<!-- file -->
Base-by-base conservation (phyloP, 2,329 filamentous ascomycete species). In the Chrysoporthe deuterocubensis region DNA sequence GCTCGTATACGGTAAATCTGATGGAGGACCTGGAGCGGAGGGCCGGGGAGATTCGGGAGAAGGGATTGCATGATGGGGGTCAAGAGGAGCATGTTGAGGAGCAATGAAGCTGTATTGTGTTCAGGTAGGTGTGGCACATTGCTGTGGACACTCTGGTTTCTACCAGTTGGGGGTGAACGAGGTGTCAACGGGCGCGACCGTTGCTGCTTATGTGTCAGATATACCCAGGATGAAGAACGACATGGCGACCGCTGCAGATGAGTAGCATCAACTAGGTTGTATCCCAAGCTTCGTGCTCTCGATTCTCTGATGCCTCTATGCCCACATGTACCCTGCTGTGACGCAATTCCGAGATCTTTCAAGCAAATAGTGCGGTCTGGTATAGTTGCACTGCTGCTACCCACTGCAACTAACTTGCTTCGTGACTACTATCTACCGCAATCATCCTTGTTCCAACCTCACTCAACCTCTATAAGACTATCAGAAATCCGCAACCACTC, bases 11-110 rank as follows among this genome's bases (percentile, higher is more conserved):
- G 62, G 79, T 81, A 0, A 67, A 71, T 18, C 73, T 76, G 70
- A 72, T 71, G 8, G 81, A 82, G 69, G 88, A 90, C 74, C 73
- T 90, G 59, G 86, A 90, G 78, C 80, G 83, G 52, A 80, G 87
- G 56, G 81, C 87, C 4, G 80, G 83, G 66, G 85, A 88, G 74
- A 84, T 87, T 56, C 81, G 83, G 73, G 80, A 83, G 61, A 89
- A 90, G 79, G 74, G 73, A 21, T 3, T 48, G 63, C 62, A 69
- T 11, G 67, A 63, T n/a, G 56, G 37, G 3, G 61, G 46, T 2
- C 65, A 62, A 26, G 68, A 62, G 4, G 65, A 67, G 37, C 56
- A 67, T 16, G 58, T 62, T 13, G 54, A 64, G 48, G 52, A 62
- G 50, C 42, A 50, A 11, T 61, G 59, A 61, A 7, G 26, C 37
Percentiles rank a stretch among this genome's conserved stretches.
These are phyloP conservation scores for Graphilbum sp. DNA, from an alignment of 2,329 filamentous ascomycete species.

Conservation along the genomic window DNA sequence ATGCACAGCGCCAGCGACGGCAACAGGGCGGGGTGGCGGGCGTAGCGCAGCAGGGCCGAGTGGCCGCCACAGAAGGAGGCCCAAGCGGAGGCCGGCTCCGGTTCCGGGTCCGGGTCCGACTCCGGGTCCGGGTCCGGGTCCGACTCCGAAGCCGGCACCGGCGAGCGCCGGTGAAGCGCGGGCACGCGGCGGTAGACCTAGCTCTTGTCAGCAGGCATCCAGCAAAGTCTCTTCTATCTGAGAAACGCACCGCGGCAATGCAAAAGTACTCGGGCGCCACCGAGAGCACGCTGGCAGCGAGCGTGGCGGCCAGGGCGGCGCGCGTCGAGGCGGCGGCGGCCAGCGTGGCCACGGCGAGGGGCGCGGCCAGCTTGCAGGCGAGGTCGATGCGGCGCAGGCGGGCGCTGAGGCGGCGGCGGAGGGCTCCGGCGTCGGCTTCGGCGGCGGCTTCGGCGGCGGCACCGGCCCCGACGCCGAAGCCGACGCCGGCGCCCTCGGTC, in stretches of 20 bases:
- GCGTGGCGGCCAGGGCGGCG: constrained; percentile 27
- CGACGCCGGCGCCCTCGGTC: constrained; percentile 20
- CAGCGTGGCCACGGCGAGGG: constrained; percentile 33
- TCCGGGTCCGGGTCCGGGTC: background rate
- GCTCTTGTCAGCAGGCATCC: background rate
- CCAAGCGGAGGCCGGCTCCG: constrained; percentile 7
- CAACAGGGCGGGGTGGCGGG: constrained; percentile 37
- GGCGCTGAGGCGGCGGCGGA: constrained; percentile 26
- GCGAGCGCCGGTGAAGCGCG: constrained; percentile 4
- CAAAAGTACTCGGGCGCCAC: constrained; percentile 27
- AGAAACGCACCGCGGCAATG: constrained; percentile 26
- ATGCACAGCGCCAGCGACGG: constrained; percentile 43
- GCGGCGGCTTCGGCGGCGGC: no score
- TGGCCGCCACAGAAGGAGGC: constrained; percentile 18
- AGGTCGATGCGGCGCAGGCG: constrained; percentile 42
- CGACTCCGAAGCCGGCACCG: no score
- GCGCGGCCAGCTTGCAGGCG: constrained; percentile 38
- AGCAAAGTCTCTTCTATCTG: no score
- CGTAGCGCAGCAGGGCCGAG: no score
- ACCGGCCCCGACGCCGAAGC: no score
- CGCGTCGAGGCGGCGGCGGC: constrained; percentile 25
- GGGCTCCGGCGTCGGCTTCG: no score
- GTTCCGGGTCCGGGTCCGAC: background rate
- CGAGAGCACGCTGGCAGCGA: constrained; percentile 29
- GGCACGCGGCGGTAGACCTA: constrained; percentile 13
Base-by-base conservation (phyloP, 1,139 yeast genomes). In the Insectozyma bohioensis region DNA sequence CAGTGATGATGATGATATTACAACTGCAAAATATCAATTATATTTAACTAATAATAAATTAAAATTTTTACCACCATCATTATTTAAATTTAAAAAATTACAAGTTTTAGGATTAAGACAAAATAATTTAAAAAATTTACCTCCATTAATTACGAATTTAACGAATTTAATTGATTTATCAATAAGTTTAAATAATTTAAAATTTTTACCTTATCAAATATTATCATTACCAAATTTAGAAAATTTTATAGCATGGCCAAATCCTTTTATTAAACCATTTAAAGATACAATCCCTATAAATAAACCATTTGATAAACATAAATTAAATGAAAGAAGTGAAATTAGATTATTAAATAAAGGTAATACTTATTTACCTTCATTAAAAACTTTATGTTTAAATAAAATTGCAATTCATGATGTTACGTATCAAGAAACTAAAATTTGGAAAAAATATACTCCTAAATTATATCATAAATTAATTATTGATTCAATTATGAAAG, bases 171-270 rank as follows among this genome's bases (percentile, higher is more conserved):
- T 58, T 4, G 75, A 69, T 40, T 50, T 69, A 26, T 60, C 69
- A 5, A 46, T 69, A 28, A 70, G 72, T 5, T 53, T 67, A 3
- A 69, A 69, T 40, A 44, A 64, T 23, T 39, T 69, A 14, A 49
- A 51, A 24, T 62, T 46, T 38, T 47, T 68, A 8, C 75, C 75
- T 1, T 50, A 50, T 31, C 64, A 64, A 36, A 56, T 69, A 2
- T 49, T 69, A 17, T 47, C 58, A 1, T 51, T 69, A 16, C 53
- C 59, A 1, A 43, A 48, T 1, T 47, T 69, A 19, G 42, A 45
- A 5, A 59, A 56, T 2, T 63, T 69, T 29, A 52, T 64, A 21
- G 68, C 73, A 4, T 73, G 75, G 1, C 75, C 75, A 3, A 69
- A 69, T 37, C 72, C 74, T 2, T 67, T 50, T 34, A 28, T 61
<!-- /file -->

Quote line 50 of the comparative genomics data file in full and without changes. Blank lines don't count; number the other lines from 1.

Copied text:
- A 69, T 37, C 72, C 74, T 2, T 67, T 50, T 34, A 28, T 61